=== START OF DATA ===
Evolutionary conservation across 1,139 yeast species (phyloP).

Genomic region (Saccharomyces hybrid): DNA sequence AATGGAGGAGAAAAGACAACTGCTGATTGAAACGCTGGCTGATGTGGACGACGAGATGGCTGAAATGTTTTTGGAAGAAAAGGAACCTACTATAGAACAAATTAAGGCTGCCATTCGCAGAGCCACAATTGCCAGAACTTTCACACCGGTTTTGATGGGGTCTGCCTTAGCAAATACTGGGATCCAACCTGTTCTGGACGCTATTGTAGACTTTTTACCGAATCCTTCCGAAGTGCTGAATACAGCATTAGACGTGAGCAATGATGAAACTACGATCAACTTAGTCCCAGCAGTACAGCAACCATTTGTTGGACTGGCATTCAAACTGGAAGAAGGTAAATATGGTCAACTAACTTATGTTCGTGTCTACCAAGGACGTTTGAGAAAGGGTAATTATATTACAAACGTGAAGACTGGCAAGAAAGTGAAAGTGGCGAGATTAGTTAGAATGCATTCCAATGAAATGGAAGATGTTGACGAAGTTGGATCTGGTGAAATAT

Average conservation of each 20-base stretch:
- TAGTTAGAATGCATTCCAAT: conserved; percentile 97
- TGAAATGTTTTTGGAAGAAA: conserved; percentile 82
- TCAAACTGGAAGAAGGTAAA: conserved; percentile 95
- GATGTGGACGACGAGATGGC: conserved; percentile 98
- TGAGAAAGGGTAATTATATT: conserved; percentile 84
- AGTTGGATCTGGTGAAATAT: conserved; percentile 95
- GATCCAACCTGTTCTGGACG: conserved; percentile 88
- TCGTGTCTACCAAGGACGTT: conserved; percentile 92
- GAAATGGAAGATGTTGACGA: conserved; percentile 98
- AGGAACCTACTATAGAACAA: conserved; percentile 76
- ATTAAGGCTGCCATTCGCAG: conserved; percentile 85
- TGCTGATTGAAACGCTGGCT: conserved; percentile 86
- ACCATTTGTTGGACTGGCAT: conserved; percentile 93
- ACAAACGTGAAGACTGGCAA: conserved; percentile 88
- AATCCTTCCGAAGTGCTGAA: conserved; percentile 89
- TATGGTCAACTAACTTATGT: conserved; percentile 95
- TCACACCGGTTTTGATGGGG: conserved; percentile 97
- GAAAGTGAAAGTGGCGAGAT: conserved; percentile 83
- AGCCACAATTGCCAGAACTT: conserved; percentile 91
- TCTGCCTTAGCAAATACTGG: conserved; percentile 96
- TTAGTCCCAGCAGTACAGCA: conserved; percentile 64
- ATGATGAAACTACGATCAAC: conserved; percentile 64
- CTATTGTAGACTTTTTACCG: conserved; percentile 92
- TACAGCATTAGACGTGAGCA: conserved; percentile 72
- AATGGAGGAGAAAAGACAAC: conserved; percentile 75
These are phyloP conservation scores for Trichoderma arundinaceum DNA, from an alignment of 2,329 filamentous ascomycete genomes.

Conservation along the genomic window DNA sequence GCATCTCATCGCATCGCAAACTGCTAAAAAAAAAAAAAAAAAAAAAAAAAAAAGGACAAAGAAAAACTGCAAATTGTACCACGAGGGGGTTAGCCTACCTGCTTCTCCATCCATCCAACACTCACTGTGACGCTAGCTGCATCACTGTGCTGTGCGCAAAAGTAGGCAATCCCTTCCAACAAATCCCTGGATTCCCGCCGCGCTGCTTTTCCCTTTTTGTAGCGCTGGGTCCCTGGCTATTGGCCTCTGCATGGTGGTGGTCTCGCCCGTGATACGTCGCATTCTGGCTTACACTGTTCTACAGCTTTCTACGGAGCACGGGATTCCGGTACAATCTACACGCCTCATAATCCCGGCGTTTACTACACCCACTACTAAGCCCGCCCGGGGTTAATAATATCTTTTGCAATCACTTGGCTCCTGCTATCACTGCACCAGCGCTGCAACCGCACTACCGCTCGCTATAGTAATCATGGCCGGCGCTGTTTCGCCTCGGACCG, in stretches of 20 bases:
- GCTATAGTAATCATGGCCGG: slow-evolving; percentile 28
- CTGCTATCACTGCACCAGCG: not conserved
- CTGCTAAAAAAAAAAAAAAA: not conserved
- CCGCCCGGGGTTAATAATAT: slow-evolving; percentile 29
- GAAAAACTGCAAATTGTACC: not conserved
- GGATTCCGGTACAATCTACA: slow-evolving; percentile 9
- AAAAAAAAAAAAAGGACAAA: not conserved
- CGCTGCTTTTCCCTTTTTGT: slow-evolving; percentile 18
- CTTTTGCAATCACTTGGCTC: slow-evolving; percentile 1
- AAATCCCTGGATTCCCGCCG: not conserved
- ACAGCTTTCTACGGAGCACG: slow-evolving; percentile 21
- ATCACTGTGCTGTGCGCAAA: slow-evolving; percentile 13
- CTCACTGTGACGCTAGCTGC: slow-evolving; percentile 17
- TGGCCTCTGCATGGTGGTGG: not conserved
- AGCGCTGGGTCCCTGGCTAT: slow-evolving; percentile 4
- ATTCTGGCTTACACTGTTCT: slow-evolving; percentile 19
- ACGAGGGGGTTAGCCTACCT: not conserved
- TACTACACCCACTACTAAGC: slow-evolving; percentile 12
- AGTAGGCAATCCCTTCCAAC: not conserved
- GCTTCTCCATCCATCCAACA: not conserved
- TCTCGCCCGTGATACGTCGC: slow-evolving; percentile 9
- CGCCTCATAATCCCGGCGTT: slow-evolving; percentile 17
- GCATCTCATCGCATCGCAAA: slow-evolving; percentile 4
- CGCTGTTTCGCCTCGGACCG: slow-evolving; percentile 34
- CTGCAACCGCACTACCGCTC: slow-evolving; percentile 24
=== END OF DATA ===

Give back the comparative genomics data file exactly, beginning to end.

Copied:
Evolutionary conservation across 1,139 yeast species (phyloP).

Genomic region (Saccharomyces hybrid): DNA sequence AATGGAGGAGAAAAGACAACTGCTGATTGAAACGCTGGCTGATGTGGACGACGAGATGGCTGAAATGTTTTTGGAAGAAAAGGAACCTACTATAGAACAAATTAAGGCTGCCATTCGCAGAGCCACAATTGCCAGAACTTTCACACCGGTTTTGATGGGGTCTGCCTTAGCAAATACTGGGATCCAACCTGTTCTGGACGCTATTGTAGACTTTTTACCGAATCCTTCCGAAGTGCTGAATACAGCATTAGACGTGAGCAATGATGAAACTACGATCAACTTAGTCCCAGCAGTACAGCAACCATTTGTTGGACTGGCATTCAAACTGGAAGAAGGTAAATATGGTCAACTAACTTATGTTCGTGTCTACCAAGGACGTTTGAGAAAGGGTAATTATATTACAAACGTGAAGACTGGCAAGAAAGTGAAAGTGGCGAGATTAGTTAGAATGCATTCCAATGAAATGGAAGATGTTGACGAAGTTGGATCTGGTGAAATAT

Average conservation of each 20-base stretch:
- TAGTTAGAATGCATTCCAAT: conserved; percentile 97
- TGAAATGTTTTTGGAAGAAA: conserved; percentile 82
- TCAAACTGGAAGAAGGTAAA: conserved; percentile 95
- GATGTGGACGACGAGATGGC: conserved; percentile 98
- TGAGAAAGGGTAATTATATT: conserved; percentile 84
- AGTTGGATCTGGTGAAATAT: conserved; percentile 95
- GATCCAACCTGTTCTGGACG: conserved; percentile 88
- TCGTGTCTACCAAGGACGTT: conserved; percentile 92
- GAAATGGAAGATGTTGACGA: conserved; percentile 98
- AGGAACCTACTATAGAACAA: conserved; percentile 76
- ATTAAGGCTGCCATTCGCAG: conserved; percentile 85
- TGCTGATTGAAACGCTGGCT: conserved; percentile 86
- ACCATTTGTTGGACTGGCAT: conserved; percentile 93
- ACAAACGTGAAGACTGGCAA: conserved; percentile 88
- AATCCTTCCGAAGTGCTGAA: conserved; percentile 89
- TATGGTCAACTAACTTATGT: conserved; percentile 95
- TCACACCGGTTTTGATGGGG: conserved; percentile 97
- GAAAGTGAAAGTGGCGAGAT: conserved; percentile 83
- AGCCACAATTGCCAGAACTT: conserved; percentile 91
- TCTGCCTTAGCAAATACTGG: conserved; percentile 96
- TTAGTCCCAGCAGTACAGCA: conserved; percentile 64
- ATGATGAAACTACGATCAAC: conserved; percentile 64
- CTATTGTAGACTTTTTACCG: conserved; percentile 92
- TACAGCATTAGACGTGAGCA: conserved; percentile 72
- AATGGAGGAGAAAAGACAAC: conserved; percentile 75
These are phyloP conservation scores for Trichoderma arundinaceum DNA, from an alignment of 2,329 filamentous ascomycete genomes.

Conservation along the genomic window DNA sequence GCATCTCATCGCATCGCAAACTGCTAAAAAAAAAAAAAAAAAAAAAAAAAAAAGGACAAAGAAAAACTGCAAATTGTACCACGAGGGGGTTAGCCTACCTGCTTCTCCATCCATCCAACACTCACTGTGACGCTAGCTGCATCACTGTGCTGTGCGCAAAAGTAGGCAATCCCTTCCAACAAATCCCTGGATTCCCGCCGCGCTGCTTTTCCCTTTTTGTAGCGCTGGGTCCCTGGCTATTGGCCTCTGCATGGTGGTGGTCTCGCCCGTGATACGTCGCATTCTGGCTTACACTGTTCTACAGCTTTCTACGGAGCACGGGATTCCGGTACAATCTACACGCCTCATAATCCCGGCGTTTACTACACCCACTACTAAGCCCGCCCGGGGTTAATAATATCTTTTGCAATCACTTGGCTCCTGCTATCACTGCACCAGCGCTGCAACCGCACTACCGCTCGCTATAGTAATCATGGCCGGCGCTGTTTCGCCTCGGACCG, in stretches of 20 bases:
- GCTATAGTAATCATGGCCGG: slow-evolving; percentile 28
- CTGCTATCACTGCACCAGCG: not conserved
- CTGCTAAAAAAAAAAAAAAA: not conserved
- CCGCCCGGGGTTAATAATAT: slow-evolving; percentile 29
- GAAAAACTGCAAATTGTACC: not conserved
- GGATTCCGGTACAATCTACA: slow-evolving; percentile 9
- AAAAAAAAAAAAAGGACAAA: not conserved
- CGCTGCTTTTCCCTTTTTGT: slow-evolving; percentile 18
- CTTTTGCAATCACTTGGCTC: slow-evolving; percentile 1
- AAATCCCTGGATTCCCGCCG: not conserved
- ACAGCTTTCTACGGAGCACG: slow-evolving; percentile 21
- ATCACTGTGCTGTGCGCAAA: slow-evolving; percentile 13
- CTCACTGTGACGCTAGCTGC: slow-evolving; percentile 17
- TGGCCTCTGCATGGTGGTGG: not conserved
- AGCGCTGGGTCCCTGGCTAT: slow-evolving; percentile 4
- ATTCTGGCTTACACTGTTCT: slow-evolving; percentile 19
- ACGAGGGGGTTAGCCTACCT: not conserved
- TACTACACCCACTACTAAGC: slow-evolving; percentile 12
- AGTAGGCAATCCCTTCCAAC: not conserved
- GCTTCTCCATCCATCCAACA: not conserved
- TCTCGCCCGTGATACGTCGC: slow-evolving; percentile 9
- CGCCTCATAATCCCGGCGTT: slow-evolving; percentile 17
- GCATCTCATCGCATCGCAAA: slow-evolving; percentile 4
- CGCTGTTTCGCCTCGGACCG: slow-evolving; percentile 34
- CTGCAACCGCACTACCGCTC: slow-evolving; percentile 24